|Publication number||US7978719 B2|
|Application number||US 11/149,880|
|Publication date||Jul 12, 2011|
|Filing date||Jun 10, 2005|
|Priority date||Jun 10, 2005|
|Also published as||US20060280125|
|Publication number||11149880, 149880, US 7978719 B2, US 7978719B2, US-B2-7978719, US7978719 B2, US7978719B2|
|Inventors||Aruna V. Ramanan, Nicholas P. Rash, Alison B. White|
|Original Assignee||International Business Machines Corporation|
|Export Citation||BiBTeX, EndNote, RefMan|
|Patent Citations (34), Non-Patent Citations (4), Referenced by (2), Classifications (25), Legal Events (4)|
|External Links: USPTO, USPTO Assignment, Espacenet|
This invention relates, in general, to communications networks, and in particular, to assigning endpoint identifiers to network interfaces of the communications network.
One type of communications network is a switch network. Examples of switch networks are described in U.S. Pat. No. 6,021,442, entitled “Method And Apparatus For Partitioning An Interconnection Medium In A Partitioned Multiprocessor Computer System,” Ramanan et al., issued Feb. 1, 2000; U.S. Pat. No. 5,884,090, entitled “Method And Apparatus For Partitioning An Interconnection Medium In A Partitioned Multiprocessor Computer System,” Ramanan et al., issued Mar. 16, 1999; U.S. Pat. No. 5,812,549, entitled “Route Restrictions For Deadlock Free Routing With Increased Bandwidth In A Multi-Stage Cross Point Packet Switch,” Sethu, issued Sep. 22, 1998; U.S. Pat. No. 5,453,978, entitled “Technique For Accomplishing Deadlock Free Routing Through A Multi-Stage Cross-Point Packet Switch,” Sethu et al., issued Sep. 26, 1995; and U.S. Pat. No. 5,355,364, entitled “Method Of Routing Electronic Messages,” Abali, issued Oct. 11, 1994, each of which is hereby incorporated herein by reference in its entirety.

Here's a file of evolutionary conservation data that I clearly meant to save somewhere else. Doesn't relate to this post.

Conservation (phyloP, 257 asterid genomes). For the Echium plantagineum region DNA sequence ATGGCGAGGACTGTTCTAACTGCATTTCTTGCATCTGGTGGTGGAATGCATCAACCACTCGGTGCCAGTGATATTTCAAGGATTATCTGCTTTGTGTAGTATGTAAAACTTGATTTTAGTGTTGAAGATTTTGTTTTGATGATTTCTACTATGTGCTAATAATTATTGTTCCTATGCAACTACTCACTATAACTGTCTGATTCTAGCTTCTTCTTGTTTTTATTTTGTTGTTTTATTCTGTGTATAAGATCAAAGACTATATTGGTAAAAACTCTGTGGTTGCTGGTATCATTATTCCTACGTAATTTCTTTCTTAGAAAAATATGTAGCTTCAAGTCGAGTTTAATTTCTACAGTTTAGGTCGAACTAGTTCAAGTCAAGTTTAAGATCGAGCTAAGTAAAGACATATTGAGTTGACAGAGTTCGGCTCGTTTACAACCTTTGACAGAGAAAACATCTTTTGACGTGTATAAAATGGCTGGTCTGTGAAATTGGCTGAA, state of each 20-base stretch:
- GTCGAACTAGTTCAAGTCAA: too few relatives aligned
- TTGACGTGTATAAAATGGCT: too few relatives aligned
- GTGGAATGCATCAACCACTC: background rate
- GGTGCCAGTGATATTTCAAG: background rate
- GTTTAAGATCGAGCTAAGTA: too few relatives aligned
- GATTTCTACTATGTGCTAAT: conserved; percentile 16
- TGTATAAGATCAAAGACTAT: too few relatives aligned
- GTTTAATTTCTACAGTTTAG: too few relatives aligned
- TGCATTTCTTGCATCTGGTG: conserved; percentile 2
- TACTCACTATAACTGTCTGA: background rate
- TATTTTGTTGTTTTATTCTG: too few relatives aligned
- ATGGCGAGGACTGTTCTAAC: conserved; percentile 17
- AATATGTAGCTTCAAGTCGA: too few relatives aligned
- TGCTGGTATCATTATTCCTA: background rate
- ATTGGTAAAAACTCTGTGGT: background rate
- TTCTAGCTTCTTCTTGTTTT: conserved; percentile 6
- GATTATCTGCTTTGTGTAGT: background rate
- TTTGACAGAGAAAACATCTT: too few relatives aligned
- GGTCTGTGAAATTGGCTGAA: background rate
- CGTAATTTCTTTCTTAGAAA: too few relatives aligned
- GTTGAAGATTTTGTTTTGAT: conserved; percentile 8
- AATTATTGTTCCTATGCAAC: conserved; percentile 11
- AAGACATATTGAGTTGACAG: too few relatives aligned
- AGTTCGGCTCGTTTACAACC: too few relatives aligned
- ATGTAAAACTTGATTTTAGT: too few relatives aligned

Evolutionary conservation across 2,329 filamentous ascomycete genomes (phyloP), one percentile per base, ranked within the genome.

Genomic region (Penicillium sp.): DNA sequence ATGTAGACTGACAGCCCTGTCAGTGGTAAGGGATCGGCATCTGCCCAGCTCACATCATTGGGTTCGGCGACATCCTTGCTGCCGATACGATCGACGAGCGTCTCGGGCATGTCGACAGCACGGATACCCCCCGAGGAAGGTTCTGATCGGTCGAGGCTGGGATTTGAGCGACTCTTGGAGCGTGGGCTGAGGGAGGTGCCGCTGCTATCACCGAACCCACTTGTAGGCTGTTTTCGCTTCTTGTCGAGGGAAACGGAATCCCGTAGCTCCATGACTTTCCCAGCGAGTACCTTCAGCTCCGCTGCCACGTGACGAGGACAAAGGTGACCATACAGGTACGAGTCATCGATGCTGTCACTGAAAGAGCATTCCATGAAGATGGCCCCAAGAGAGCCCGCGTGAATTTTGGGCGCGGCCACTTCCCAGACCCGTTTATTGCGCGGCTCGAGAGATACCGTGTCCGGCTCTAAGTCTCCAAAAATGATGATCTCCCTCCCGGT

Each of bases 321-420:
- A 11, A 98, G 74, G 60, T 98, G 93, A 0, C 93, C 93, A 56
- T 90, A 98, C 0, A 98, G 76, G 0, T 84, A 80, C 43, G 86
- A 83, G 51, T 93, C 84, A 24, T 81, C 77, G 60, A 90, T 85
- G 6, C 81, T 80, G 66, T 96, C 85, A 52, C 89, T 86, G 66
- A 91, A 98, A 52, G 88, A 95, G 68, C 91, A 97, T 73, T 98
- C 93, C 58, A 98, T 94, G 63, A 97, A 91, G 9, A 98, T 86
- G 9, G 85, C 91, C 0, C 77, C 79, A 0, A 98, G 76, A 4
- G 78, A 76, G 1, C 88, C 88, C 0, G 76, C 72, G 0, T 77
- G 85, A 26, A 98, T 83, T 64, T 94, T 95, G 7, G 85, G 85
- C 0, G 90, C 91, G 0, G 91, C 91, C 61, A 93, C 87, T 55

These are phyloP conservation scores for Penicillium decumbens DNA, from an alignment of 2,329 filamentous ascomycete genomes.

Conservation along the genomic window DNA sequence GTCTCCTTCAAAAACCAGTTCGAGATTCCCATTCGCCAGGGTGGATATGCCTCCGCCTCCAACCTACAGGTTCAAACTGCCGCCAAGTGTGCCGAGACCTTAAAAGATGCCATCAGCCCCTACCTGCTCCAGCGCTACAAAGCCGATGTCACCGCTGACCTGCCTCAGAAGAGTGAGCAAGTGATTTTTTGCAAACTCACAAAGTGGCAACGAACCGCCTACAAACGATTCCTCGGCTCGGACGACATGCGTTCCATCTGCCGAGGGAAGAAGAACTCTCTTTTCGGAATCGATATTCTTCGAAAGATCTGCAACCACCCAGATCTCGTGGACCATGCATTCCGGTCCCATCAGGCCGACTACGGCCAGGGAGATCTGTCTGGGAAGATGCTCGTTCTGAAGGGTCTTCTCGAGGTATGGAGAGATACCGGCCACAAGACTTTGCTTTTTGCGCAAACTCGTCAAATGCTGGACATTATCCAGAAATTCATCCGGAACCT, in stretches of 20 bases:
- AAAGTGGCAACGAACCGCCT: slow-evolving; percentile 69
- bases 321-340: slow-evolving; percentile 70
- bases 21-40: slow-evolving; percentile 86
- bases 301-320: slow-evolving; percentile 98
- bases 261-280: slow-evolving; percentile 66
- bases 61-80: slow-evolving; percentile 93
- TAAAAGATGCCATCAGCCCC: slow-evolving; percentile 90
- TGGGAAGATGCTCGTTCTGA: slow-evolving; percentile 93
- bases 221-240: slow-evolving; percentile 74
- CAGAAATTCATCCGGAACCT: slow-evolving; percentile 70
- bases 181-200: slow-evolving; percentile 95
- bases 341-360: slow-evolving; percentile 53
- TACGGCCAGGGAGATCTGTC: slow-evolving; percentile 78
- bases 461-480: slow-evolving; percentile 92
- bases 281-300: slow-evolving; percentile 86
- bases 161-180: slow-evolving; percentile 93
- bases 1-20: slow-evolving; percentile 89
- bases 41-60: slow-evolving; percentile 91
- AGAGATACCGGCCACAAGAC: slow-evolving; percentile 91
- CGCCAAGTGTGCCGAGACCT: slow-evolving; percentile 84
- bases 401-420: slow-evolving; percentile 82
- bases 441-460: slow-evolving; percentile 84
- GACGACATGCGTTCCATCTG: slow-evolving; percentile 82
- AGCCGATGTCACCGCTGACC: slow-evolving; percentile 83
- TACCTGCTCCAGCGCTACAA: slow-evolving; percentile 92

In a switch network, switch cables are used to attach switches to adapters that are located within one or more nodes of the switch network. When a switch cable is attached to an adapter, an endpoint identifier is assigned to the adapter based upon its connection point in the network. If a different switch cable is attached to the adapter or the switch cable is moved from one location to another location, while the node is running, the adapter retains the previously assigned endpoint identifier.
The retaining of the endpoint identifier, when a change in physical connection has been made, has major drawbacks for the network. For instance, when the switch cable is moved, routes must be changed, not only on the affected adapter, but also on every other adapter in the system that wants to communicate with this endpoint. Further, to keep track of the cables and the endpoint identifiers, an endpoint map and server state information are needed to track the information. The ability to track the information in an accurate and timely fashion is difficult and error-prone.
Based on the foregoing, a need exists for an enhanced capability for assigning endpoint identifiers to adapters and/or other network interfaces.
The shortcomings of the prior art are overcome and additional advantages are provided through the provision of a method of assigning endpoint identifiers to network interfaces of a communications network. The method includes, for instance, having a network interface of a communications network with a first endpoint identifier assigned thereto; and dynamically assigning a second endpoint identifier to the network interface, in response to a change in a physical connection associated with the network interface.
System and computer program products corresponding to the above-summarized method are also described and claimed herein.
Additional features and advantages are realized through the techniques of the present invention. Other embodiments and aspects of the invention are described in detail herein and are considered a part of the claimed invention.